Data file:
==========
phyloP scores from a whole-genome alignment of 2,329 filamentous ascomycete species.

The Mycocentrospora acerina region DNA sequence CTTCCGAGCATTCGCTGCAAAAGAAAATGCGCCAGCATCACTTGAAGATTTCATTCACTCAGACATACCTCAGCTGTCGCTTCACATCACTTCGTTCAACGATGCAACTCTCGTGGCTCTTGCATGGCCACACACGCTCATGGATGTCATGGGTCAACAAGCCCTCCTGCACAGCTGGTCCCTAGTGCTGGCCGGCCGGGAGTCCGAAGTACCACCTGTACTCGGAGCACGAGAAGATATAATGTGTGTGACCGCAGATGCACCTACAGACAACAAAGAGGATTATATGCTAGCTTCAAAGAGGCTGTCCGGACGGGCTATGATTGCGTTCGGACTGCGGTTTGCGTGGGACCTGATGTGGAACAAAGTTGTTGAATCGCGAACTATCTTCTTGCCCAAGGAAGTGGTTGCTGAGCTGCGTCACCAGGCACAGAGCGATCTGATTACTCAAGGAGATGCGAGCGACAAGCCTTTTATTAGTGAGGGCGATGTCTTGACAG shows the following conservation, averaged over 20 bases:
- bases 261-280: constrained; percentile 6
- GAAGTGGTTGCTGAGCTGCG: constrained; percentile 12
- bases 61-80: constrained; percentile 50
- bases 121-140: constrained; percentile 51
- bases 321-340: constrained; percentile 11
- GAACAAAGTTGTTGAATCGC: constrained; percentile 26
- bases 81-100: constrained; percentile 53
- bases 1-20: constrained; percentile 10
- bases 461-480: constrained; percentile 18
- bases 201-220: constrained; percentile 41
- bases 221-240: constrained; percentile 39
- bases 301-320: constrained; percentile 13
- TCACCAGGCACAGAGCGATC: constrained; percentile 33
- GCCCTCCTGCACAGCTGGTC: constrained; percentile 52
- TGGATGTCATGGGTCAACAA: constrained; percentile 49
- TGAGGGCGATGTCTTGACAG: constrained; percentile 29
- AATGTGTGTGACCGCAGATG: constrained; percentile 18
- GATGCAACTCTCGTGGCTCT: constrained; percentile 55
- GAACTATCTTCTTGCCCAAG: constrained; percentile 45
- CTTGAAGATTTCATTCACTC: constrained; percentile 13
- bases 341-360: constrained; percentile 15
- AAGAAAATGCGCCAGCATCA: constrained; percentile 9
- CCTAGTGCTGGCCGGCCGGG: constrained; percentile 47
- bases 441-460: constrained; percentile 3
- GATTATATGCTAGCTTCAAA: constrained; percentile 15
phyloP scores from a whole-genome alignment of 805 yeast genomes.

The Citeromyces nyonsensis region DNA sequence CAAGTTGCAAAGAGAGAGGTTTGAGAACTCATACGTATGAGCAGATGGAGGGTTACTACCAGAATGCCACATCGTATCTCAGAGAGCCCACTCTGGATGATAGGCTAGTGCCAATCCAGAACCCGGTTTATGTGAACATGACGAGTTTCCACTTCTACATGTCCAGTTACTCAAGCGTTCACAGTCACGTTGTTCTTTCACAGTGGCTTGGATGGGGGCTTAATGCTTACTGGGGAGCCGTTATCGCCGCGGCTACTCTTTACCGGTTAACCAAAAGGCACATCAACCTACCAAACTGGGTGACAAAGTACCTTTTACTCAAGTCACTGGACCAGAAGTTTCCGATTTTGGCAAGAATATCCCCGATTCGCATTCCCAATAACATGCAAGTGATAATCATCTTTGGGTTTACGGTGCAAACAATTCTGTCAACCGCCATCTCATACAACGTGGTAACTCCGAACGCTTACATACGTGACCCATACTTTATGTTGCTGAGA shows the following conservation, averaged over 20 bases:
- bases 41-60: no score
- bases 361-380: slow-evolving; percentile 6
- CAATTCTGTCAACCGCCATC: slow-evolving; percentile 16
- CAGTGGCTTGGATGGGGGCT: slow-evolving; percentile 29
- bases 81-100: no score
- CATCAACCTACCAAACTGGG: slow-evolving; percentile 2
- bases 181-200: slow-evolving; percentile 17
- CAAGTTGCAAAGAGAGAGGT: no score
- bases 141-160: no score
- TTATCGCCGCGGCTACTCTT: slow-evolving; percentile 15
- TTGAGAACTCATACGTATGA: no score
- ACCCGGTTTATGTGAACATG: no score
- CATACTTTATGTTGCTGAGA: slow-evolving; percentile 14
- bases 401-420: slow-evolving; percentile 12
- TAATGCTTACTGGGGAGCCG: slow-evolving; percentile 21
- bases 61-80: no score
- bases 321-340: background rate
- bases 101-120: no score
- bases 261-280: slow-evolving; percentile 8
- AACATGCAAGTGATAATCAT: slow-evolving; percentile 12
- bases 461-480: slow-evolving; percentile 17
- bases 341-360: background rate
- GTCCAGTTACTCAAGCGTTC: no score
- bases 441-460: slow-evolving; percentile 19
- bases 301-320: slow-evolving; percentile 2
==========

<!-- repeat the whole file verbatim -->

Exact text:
phyloP scores from a whole-genome alignment of 2,329 filamentous ascomycete species.

The Mycocentrospora acerina region DNA sequence CTTCCGAGCATTCGCTGCAAAAGAAAATGCGCCAGCATCACTTGAAGATTTCATTCACTCAGACATACCTCAGCTGTCGCTTCACATCACTTCGTTCAACGATGCAACTCTCGTGGCTCTTGCATGGCCACACACGCTCATGGATGTCATGGGTCAACAAGCCCTCCTGCACAGCTGGTCCCTAGTGCTGGCCGGCCGGGAGTCCGAAGTACCACCTGTACTCGGAGCACGAGAAGATATAATGTGTGTGACCGCAGATGCACCTACAGACAACAAAGAGGATTATATGCTAGCTTCAAAGAGGCTGTCCGGACGGGCTATGATTGCGTTCGGACTGCGGTTTGCGTGGGACCTGATGTGGAACAAAGTTGTTGAATCGCGAACTATCTTCTTGCCCAAGGAAGTGGTTGCTGAGCTGCGTCACCAGGCACAGAGCGATCTGATTACTCAAGGAGATGCGAGCGACAAGCCTTTTATTAGTGAGGGCGATGTCTTGACAG shows the following conservation, averaged over 20 bases:
- bases 261-280: constrained; percentile 6
- GAAGTGGTTGCTGAGCTGCG: constrained; percentile 12
- bases 61-80: constrained; percentile 50
- bases 121-140: constrained; percentile 51
- bases 321-340: constrained; percentile 11
- GAACAAAGTTGTTGAATCGC: constrained; percentile 26
- bases 81-100: constrained; percentile 53
- bases 1-20: constrained; percentile 10
- bases 461-480: constrained; percentile 18
- bases 201-220: constrained; percentile 41
- bases 221-240: constrained; percentile 39
- bases 301-320: constrained; percentile 13
- TCACCAGGCACAGAGCGATC: constrained; percentile 33
- GCCCTCCTGCACAGCTGGTC: constrained; percentile 52
- TGGATGTCATGGGTCAACAA: constrained; percentile 49
- TGAGGGCGATGTCTTGACAG: constrained; percentile 29
- AATGTGTGTGACCGCAGATG: constrained; percentile 18
- GATGCAACTCTCGTGGCTCT: constrained; percentile 55
- GAACTATCTTCTTGCCCAAG: constrained; percentile 45
- CTTGAAGATTTCATTCACTC: constrained; percentile 13
- bases 341-360: constrained; percentile 15
- AAGAAAATGCGCCAGCATCA: constrained; percentile 9
- CCTAGTGCTGGCCGGCCGGG: constrained; percentile 47
- bases 441-460: constrained; percentile 3
- GATTATATGCTAGCTTCAAA: constrained; percentile 15
phyloP scores from a whole-genome alignment of 805 yeast genomes.

The Citeromyces nyonsensis region DNA sequence CAAGTTGCAAAGAGAGAGGTTTGAGAACTCATACGTATGAGCAGATGGAGGGTTACTACCAGAATGCCACATCGTATCTCAGAGAGCCCACTCTGGATGATAGGCTAGTGCCAATCCAGAACCCGGTTTATGTGAACATGACGAGTTTCCACTTCTACATGTCCAGTTACTCAAGCGTTCACAGTCACGTTGTTCTTTCACAGTGGCTTGGATGGGGGCTTAATGCTTACTGGGGAGCCGTTATCGCCGCGGCTACTCTTTACCGGTTAACCAAAAGGCACATCAACCTACCAAACTGGGTGACAAAGTACCTTTTACTCAAGTCACTGGACCAGAAGTTTCCGATTTTGGCAAGAATATCCCCGATTCGCATTCCCAATAACATGCAAGTGATAATCATCTTTGGGTTTACGGTGCAAACAATTCTGTCAACCGCCATCTCATACAACGTGGTAACTCCGAACGCTTACATACGTGACCCATACTTTATGTTGCTGAGA shows the following conservation, averaged over 20 bases:
- bases 41-60: no score
- bases 361-380: slow-evolving; percentile 6
- CAATTCTGTCAACCGCCATC: slow-evolving; percentile 16
- CAGTGGCTTGGATGGGGGCT: slow-evolving; percentile 29
- bases 81-100: no score
- CATCAACCTACCAAACTGGG: slow-evolving; percentile 2
- bases 181-200: slow-evolving; percentile 17
- CAAGTTGCAAAGAGAGAGGT: no score
- bases 141-160: no score
- TTATCGCCGCGGCTACTCTT: slow-evolving; percentile 15
- TTGAGAACTCATACGTATGA: no score
- ACCCGGTTTATGTGAACATG: no score
- CATACTTTATGTTGCTGAGA: slow-evolving; percentile 14
- bases 401-420: slow-evolving; percentile 12
- TAATGCTTACTGGGGAGCCG: slow-evolving; percentile 21
- bases 61-80: no score
- bases 321-340: background rate
- bases 101-120: no score
- bases 261-280: slow-evolving; percentile 8
- AACATGCAAGTGATAATCAT: slow-evolving; percentile 12
- bases 461-480: slow-evolving; percentile 17
- bases 341-360: background rate
- GTCCAGTTACTCAAGCGTTC: no score
- bases 441-460: slow-evolving; percentile 19
- bases 301-320: slow-evolving; percentile 2